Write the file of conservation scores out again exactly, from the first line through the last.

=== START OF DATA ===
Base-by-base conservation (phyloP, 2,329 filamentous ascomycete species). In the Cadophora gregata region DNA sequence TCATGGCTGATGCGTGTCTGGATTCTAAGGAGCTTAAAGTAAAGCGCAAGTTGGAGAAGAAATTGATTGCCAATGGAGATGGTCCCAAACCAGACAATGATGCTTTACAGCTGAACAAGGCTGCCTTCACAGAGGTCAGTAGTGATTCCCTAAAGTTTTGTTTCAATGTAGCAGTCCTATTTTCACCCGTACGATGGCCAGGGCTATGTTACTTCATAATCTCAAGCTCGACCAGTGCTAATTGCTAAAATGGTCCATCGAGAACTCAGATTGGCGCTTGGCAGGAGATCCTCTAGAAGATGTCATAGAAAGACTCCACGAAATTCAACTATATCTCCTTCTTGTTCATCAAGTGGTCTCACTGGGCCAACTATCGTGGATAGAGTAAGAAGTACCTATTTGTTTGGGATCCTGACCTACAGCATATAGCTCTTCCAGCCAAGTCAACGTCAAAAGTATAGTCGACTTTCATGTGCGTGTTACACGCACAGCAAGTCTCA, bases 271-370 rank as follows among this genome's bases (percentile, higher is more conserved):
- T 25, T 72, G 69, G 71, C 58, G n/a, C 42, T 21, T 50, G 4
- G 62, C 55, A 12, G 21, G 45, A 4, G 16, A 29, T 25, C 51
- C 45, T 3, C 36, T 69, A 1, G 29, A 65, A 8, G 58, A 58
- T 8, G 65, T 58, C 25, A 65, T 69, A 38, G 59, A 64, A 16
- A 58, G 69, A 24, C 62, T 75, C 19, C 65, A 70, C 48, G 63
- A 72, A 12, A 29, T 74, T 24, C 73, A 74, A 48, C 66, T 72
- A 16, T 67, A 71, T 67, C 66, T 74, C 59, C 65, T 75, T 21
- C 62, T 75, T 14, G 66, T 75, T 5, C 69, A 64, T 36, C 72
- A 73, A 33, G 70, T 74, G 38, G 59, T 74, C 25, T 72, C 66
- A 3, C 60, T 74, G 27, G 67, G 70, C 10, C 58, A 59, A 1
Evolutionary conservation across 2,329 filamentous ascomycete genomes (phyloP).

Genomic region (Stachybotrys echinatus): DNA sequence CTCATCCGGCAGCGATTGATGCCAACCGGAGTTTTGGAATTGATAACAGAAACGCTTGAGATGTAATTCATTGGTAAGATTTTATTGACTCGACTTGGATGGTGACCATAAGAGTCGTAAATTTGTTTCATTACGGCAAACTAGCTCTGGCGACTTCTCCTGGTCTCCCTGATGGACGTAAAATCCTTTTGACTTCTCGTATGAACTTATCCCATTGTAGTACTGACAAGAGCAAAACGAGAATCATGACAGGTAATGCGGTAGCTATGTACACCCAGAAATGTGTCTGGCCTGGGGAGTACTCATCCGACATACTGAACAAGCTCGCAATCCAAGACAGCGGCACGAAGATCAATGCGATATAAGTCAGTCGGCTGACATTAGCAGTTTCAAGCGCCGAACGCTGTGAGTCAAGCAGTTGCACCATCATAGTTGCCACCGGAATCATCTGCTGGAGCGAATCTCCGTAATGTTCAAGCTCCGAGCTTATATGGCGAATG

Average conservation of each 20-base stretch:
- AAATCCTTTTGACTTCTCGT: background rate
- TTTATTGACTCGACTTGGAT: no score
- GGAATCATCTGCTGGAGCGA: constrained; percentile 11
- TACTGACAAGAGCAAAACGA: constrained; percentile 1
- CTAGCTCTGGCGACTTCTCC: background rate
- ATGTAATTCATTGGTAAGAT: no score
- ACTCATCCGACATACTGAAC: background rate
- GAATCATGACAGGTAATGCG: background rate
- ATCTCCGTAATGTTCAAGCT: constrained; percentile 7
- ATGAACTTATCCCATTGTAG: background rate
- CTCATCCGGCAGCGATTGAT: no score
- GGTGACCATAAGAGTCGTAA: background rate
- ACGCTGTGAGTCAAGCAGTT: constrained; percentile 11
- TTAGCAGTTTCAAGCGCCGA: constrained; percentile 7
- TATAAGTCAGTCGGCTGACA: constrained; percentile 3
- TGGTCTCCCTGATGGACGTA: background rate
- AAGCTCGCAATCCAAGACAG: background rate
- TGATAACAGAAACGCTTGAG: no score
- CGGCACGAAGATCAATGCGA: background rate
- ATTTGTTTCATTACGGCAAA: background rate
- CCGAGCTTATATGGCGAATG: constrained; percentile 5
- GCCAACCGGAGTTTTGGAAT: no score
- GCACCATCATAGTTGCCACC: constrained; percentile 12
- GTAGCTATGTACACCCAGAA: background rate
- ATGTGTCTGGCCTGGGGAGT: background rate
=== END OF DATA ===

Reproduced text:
Base-by-base conservation (phyloP, 2,329 filamentous ascomycete species). In the Cadophora gregata region DNA sequence TCATGGCTGATGCGTGTCTGGATTCTAAGGAGCTTAAAGTAAAGCGCAAGTTGGAGAAGAAATTGATTGCCAATGGAGATGGTCCCAAACCAGACAATGATGCTTTACAGCTGAACAAGGCTGCCTTCACAGAGGTCAGTAGTGATTCCCTAAAGTTTTGTTTCAATGTAGCAGTCCTATTTTCACCCGTACGATGGCCAGGGCTATGTTACTTCATAATCTCAAGCTCGACCAGTGCTAATTGCTAAAATGGTCCATCGAGAACTCAGATTGGCGCTTGGCAGGAGATCCTCTAGAAGATGTCATAGAAAGACTCCACGAAATTCAACTATATCTCCTTCTTGTTCATCAAGTGGTCTCACTGGGCCAACTATCGTGGATAGAGTAAGAAGTACCTATTTGTTTGGGATCCTGACCTACAGCATATAGCTCTTCCAGCCAAGTCAACGTCAAAAGTATAGTCGACTTTCATGTGCGTGTTACACGCACAGCAAGTCTCA, bases 271-370 rank as follows among this genome's bases (percentile, higher is more conserved):
- T 25, T 72, G 69, G 71, C 58, G n/a, C 42, T 21, T 50, G 4
- G 62, C 55, A 12, G 21, G 45, A 4, G 16, A 29, T 25, C 51
- C 45, T 3, C 36, T 69, A 1, G 29, A 65, A 8, G 58, A 58
- T 8, G 65, T 58, C 25, A 65, T 69, A 38, G 59, A 64, A 16
- A 58, G 69, A 24, C 62, T 75, C 19, C 65, A 70, C 48, G 63
- A 72, A 12, A 29, T 74, T 24, C 73, A 74, A 48, C 66, T 72
- A 16, T 67, A 71, T 67, C 66, T 74, C 59, C 65, T 75, T 21
- C 62, T 75, T 14, G 66, T 75, T 5, C 69, A 64, T 36, C 72
- A 73, A 33, G 70, T 74, G 38, G 59, T 74, C 25, T 72, C 66
- A 3, C 60, T 74, G 27, G 67, G 70, C 10, C 58, A 59, A 1
Evolutionary conservation across 2,329 filamentous ascomycete genomes (phyloP).

Genomic region (Stachybotrys echinatus): DNA sequence CTCATCCGGCAGCGATTGATGCCAACCGGAGTTTTGGAATTGATAACAGAAACGCTTGAGATGTAATTCATTGGTAAGATTTTATTGACTCGACTTGGATGGTGACCATAAGAGTCGTAAATTTGTTTCATTACGGCAAACTAGCTCTGGCGACTTCTCCTGGTCTCCCTGATGGACGTAAAATCCTTTTGACTTCTCGTATGAACTTATCCCATTGTAGTACTGACAAGAGCAAAACGAGAATCATGACAGGTAATGCGGTAGCTATGTACACCCAGAAATGTGTCTGGCCTGGGGAGTACTCATCCGACATACTGAACAAGCTCGCAATCCAAGACAGCGGCACGAAGATCAATGCGATATAAGTCAGTCGGCTGACATTAGCAGTTTCAAGCGCCGAACGCTGTGAGTCAAGCAGTTGCACCATCATAGTTGCCACCGGAATCATCTGCTGGAGCGAATCTCCGTAATGTTCAAGCTCCGAGCTTATATGGCGAATG

Average conservation of each 20-base stretch:
- AAATCCTTTTGACTTCTCGT: background rate
- TTTATTGACTCGACTTGGAT: no score
- GGAATCATCTGCTGGAGCGA: constrained; percentile 11
- TACTGACAAGAGCAAAACGA: constrained; percentile 1
- CTAGCTCTGGCGACTTCTCC: background rate
- ATGTAATTCATTGGTAAGAT: no score
- ACTCATCCGACATACTGAAC: background rate
- GAATCATGACAGGTAATGCG: background rate
- ATCTCCGTAATGTTCAAGCT: constrained; percentile 7
- ATGAACTTATCCCATTGTAG: background rate
- CTCATCCGGCAGCGATTGAT: no score
- GGTGACCATAAGAGTCGTAA: background rate
- ACGCTGTGAGTCAAGCAGTT: constrained; percentile 11
- TTAGCAGTTTCAAGCGCCGA: constrained; percentile 7
- TATAAGTCAGTCGGCTGACA: constrained; percentile 3
- TGGTCTCCCTGATGGACGTA: background rate
- AAGCTCGCAATCCAAGACAG: background rate
- TGATAACAGAAACGCTTGAG: no score
- CGGCACGAAGATCAATGCGA: background rate
- ATTTGTTTCATTACGGCAAA: background rate
- CCGAGCTTATATGGCGAATG: constrained; percentile 5
- GCCAACCGGAGTTTTGGAAT: no score
- GCACCATCATAGTTGCCACC: constrained; percentile 12
- GTAGCTATGTACACCCAGAA: background rate
- ATGTGTCTGGCCTGGGGAGT: background rate